SINGAPORE - An illegal moneylender who serviced a niche market of vulnerable Filipino maids was jailed 44 months and fined $450,000 in one of the biggest illegal moneylending prosecutions here.
A District Court heard that K Ramakrishna Kannusamy, 47, who retained their passports and work passes as collateral, made substantial profits including about $100,000 between 2014 and 2015 by charging 10 to 20 per cent interest rates.
The Singapore permanent resident admitted to 15 charges of illegal moneylending, five charges under the Passport Act and one charge under the Employment of Foreign Manpower Act.
He faced a totalof 181 charges. Another 160 charges, including 89 charges under the Moneylenders Act, were taken into consideration for sentencing.
District Judge Salina Ishak ordered the sentences for six of the charges to run consecutively in order to accurately reflect Kannusamy's overall culpability and the number of charges he faced, and other factors.
"Although the accused carried on a one-man operation, his scale of operations, that is, the large number of unique borrowers as well as the amount of loans granted by the accused namely between $1,500 to $3,000 showed that he was not a small-time moneylender but he ran a sophisticated operation that granted loans of large amounts," she added in decision grounds issued on Tuesday (Dec 6).
The judge, noting the 104 charges of illegal moneylending he faced, said Kannusamy had targeted and exploited a niche market of mainly Filipinos working in Singapore as domestic helpers who were unable to obtain loans through legal sources.
"He had also kept a database of his borrowers on a Microsoft Excel spreadsheet, using his HP laptop and had also saved a back-up copy of the spreadsheet on his external hard drive. This spreadsheet, comprised of various columns setting out the borrowers' names, the borrowers' contact numbers, the names of the people who recommended that the borrowers take the loan from him, the loan amount, and the status of repayment," she said.
He conducted the illegal business over seven years, from 2009 when he was in a relationship with a Filipina known as "Mary Jane".
The business started after Mary Jane, then a domestic helper, introduced him to several of her friends facing financial problems.
He offered them loans with interest to earn extra income. Word soon spread and the pool of borrowers grew.
At the time of his arrest on Feb 10, Kannusamy had about 76 indebted borrowers. All but one were Philippines nationals.
The court heard he imposed interest rates of between 10-20 per cent per month for each loan and a further penalty of $10 per day for late interest payment. His borrowers had to sign promissory notes and provide collateral in the form of passports or work passes.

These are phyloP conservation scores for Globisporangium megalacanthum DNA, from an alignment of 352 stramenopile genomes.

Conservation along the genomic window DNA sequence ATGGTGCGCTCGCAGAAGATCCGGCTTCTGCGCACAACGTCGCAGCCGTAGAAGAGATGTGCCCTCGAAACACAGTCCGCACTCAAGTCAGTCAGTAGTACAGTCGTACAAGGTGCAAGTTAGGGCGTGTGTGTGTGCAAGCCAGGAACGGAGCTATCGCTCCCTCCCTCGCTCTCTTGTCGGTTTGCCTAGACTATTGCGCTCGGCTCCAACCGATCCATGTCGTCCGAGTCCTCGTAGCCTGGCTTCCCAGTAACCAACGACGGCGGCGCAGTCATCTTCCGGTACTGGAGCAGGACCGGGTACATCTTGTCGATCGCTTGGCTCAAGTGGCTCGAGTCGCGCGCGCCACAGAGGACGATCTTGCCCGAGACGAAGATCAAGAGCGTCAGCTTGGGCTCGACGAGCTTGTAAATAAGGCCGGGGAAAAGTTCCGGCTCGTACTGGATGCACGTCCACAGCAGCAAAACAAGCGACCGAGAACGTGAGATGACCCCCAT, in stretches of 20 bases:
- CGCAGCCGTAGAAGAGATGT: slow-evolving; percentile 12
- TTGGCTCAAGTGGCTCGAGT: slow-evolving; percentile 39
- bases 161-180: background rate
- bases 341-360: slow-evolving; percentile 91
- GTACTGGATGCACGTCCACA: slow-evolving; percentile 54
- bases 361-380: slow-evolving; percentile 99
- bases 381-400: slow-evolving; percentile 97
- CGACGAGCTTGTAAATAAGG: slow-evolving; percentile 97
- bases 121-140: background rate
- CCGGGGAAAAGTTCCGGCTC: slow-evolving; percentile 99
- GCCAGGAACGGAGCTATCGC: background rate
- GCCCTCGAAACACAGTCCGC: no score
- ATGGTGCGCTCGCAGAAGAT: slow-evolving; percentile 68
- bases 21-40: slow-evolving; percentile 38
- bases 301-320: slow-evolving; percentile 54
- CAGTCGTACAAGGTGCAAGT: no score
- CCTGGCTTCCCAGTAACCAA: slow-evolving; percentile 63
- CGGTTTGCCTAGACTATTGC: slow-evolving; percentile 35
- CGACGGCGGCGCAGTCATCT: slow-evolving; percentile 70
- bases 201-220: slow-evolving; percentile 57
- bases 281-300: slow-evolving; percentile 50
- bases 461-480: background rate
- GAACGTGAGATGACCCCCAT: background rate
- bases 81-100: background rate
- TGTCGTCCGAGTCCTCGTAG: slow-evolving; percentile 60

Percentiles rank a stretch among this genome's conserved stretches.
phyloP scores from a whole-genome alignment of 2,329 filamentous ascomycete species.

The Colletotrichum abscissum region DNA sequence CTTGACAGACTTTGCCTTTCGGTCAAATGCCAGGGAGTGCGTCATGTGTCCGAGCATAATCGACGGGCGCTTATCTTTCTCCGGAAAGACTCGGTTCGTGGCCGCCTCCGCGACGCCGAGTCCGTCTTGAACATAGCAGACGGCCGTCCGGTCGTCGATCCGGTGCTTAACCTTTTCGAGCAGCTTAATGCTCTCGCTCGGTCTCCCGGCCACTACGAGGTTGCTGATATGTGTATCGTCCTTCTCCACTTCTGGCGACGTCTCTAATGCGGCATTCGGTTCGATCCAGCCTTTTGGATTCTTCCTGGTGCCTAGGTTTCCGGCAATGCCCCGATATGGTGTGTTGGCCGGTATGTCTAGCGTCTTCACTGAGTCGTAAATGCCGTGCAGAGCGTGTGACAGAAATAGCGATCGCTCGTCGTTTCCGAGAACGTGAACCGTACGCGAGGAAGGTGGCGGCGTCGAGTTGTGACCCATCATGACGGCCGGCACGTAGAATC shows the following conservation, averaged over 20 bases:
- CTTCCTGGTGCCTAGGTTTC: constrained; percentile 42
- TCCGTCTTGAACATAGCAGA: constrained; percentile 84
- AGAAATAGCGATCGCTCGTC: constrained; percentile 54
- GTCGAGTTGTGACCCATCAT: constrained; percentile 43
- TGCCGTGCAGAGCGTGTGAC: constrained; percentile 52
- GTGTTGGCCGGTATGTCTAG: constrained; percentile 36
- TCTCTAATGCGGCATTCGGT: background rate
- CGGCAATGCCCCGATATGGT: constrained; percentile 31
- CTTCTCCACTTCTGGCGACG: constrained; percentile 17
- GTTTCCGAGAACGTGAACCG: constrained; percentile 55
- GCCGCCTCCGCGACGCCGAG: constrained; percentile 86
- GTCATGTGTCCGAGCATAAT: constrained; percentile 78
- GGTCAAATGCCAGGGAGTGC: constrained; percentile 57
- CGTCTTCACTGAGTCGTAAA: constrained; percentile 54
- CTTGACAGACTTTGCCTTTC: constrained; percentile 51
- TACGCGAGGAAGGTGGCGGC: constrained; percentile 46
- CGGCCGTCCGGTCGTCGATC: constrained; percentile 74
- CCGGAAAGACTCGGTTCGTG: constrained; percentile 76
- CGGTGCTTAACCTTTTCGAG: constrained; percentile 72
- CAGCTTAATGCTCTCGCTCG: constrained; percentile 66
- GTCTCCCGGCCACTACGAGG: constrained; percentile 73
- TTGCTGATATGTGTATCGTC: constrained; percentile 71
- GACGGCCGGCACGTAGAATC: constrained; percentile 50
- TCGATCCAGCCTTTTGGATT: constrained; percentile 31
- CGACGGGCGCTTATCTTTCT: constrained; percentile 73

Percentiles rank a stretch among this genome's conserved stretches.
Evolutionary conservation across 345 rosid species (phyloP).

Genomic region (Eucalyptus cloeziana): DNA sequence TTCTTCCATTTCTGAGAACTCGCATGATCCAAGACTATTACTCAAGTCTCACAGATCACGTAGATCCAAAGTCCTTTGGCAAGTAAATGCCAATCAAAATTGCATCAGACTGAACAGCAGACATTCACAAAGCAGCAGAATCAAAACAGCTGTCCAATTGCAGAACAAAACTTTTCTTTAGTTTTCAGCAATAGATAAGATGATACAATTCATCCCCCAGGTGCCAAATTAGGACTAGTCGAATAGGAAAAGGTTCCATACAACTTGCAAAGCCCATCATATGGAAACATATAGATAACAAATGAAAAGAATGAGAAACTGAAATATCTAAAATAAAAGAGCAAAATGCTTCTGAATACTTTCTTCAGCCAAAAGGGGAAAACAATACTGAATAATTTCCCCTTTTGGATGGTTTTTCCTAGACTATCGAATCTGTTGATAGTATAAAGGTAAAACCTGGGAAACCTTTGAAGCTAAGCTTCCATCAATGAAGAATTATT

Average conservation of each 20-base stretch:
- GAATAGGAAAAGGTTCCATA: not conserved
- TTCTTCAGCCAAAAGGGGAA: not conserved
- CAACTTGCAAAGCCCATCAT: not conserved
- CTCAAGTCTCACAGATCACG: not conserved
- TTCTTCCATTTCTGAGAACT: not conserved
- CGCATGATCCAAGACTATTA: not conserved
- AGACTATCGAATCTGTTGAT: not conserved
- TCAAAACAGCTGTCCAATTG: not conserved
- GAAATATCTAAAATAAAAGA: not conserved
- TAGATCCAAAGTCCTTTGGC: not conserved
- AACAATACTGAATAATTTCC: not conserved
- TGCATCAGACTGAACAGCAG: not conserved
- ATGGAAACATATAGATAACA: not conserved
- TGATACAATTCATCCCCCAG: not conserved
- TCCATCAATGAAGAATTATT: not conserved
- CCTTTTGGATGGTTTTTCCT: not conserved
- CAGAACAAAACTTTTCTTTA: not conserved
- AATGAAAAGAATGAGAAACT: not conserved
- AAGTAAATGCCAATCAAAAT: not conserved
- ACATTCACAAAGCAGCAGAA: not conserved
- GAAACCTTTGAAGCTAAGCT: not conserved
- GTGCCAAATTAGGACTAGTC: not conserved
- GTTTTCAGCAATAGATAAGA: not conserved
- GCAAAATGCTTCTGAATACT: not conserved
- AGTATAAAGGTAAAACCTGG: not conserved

When he was arrested,police seized 68 Philippine passports, nine Singapore work permits and passports among other items from his HDB flat at Chai Chee Road.
Deputy Public Prosecutor Zhou Yihong pointed to his extensive operations, noting there were 76 unique borrowers with outstanding loans at the time he was nabbed.
She added he targeted a "vulnerable class" of borrowers who were in need of money but did not have ready access to legal sources of funds.
The "standout" in the case was the "sheer number of charges" he faced: 104 Moneylending offences, 68 Foreign Passport related offences, two Singapore passport offences and seven work pass related offences.
His lawyer, A Revi Shanker, urged the court to give him a "second chance," pleading his remorse and explaining he offered the loans to help domestic workers facing financial woes.
But the prosecution countered his aim was not to help but to profit from their personal circumstances.
DJ Salina, who found "nothing exceptional" in Kannusamy's personal circumstances to justify a sentence discount, jailed him nine months and slapped a $30,000 fine for each of the 15 moneylending charges.
She ordered four of the jail terms to run consecutively and the rest concurrently.
In addition he was jailed six months for each of the five passport charges with the first to run consecutively. She added a further two months jail for possession of a work pass.
His total sentence of 44 months was backdated to Feb 12, and he stands to serve another 15 months if he defaults on the $450,000 fine imposed by the court.
He is appealing the sentence and is currently serving time at Changi Prison.